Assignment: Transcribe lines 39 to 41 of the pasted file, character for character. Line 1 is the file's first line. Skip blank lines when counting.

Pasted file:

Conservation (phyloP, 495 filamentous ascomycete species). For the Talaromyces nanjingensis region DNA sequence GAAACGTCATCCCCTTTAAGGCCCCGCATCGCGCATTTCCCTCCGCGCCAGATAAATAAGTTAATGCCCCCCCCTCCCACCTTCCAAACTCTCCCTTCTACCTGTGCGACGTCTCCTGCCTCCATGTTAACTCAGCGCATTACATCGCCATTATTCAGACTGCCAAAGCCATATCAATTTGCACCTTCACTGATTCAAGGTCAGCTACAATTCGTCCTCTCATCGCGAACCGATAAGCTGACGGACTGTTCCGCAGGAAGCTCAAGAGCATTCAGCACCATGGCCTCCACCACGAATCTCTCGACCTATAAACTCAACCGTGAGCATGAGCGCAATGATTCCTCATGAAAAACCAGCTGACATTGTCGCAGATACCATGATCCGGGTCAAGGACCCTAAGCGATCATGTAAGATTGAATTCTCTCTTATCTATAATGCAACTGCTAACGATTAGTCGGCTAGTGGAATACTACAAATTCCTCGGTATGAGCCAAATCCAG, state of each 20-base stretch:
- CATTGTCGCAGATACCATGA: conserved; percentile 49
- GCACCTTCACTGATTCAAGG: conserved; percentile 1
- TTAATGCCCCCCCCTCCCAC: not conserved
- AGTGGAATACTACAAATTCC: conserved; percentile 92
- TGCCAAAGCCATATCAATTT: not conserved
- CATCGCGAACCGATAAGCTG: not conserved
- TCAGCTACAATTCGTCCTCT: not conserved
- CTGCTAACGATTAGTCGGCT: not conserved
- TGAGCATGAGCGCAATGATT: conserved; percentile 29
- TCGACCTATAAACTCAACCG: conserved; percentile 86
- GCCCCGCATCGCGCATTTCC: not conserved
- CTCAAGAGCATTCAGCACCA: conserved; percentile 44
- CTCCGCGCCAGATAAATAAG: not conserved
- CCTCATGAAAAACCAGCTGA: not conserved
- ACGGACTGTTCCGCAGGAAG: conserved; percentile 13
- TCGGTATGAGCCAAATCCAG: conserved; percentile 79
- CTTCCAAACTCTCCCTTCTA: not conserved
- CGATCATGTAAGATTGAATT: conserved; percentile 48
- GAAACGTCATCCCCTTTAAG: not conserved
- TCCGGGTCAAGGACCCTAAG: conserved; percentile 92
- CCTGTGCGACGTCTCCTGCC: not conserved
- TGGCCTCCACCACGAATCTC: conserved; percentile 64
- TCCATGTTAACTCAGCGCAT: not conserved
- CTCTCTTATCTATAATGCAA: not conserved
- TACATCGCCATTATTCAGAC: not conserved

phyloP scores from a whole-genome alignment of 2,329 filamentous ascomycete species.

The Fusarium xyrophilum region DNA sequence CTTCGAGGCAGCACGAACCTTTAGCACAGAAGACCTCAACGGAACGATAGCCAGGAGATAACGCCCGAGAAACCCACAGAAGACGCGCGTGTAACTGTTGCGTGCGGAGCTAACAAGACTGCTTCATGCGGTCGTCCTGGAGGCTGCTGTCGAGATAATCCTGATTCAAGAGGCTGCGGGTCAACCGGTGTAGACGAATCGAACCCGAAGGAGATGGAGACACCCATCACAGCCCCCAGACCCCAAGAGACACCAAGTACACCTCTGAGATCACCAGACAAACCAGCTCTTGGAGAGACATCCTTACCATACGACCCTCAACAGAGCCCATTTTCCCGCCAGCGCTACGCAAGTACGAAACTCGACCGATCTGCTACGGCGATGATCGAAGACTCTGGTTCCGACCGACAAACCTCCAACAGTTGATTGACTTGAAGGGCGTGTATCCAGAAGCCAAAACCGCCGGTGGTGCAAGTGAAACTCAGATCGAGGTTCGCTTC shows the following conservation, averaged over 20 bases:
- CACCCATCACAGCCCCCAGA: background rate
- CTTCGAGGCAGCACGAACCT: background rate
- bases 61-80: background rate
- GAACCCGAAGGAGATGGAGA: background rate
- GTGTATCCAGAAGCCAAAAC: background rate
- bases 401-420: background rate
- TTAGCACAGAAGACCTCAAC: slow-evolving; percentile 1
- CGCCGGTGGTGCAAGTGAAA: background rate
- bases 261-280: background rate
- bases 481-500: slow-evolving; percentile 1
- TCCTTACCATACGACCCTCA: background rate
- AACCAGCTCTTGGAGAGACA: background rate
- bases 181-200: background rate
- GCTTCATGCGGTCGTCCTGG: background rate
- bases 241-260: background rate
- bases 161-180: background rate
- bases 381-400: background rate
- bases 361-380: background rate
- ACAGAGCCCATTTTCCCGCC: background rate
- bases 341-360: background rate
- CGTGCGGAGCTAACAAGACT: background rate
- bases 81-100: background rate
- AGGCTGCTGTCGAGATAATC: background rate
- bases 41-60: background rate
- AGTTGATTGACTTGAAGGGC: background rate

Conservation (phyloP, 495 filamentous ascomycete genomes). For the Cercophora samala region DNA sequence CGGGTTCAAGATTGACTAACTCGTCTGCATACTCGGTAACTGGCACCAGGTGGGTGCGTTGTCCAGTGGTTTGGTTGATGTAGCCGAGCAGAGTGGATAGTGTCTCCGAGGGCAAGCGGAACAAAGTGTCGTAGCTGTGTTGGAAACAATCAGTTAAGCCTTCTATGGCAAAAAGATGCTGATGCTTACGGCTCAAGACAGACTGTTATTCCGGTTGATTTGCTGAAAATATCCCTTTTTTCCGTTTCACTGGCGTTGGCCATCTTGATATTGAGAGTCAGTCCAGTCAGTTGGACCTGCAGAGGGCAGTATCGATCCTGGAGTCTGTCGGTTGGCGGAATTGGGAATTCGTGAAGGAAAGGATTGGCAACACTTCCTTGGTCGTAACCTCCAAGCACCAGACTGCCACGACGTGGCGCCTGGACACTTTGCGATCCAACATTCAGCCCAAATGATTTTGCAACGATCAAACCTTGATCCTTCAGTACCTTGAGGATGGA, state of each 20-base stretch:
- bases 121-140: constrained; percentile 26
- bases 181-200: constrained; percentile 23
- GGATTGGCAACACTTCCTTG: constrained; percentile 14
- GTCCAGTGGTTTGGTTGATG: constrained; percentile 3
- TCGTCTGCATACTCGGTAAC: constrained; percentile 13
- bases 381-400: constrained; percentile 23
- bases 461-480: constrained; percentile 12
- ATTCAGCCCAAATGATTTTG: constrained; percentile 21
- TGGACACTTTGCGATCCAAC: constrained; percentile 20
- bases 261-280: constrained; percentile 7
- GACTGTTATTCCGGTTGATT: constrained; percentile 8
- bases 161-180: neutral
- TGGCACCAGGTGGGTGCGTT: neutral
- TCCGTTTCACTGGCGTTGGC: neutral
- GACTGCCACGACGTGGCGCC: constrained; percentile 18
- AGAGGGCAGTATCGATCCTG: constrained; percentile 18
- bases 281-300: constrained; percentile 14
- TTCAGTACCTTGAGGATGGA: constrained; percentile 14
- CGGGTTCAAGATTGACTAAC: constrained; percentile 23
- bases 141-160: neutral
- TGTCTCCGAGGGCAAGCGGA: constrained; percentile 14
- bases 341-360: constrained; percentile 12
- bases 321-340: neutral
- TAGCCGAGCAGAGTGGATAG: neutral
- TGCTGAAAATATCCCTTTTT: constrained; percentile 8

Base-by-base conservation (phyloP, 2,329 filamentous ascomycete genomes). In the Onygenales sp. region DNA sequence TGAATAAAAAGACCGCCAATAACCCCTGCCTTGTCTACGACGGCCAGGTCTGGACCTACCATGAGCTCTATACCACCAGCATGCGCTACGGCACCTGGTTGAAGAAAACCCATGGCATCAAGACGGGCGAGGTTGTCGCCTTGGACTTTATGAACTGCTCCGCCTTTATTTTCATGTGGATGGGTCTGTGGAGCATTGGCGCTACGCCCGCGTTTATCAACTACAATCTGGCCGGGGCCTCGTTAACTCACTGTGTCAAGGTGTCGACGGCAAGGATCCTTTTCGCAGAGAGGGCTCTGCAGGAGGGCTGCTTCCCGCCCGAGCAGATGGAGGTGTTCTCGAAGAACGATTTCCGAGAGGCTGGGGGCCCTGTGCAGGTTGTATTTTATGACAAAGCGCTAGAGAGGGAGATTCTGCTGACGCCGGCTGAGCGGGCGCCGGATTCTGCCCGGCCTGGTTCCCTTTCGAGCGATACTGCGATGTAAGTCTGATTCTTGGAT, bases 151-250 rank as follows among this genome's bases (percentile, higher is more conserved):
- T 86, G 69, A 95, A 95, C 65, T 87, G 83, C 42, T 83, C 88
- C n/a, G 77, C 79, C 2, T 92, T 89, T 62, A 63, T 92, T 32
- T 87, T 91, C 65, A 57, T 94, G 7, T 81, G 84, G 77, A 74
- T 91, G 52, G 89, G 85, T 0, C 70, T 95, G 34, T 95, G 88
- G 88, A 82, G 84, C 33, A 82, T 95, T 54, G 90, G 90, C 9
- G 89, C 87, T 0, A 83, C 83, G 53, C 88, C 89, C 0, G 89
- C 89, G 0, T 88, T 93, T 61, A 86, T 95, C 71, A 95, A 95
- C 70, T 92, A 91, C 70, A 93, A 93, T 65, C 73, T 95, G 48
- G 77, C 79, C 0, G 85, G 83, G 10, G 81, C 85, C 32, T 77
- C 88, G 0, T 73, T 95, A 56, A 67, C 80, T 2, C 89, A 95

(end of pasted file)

- TCCTTACCATACGACCCTCA: background rate
- AACCAGCTCTTGGAGAGACA: background rate
- bases 181-200: background rate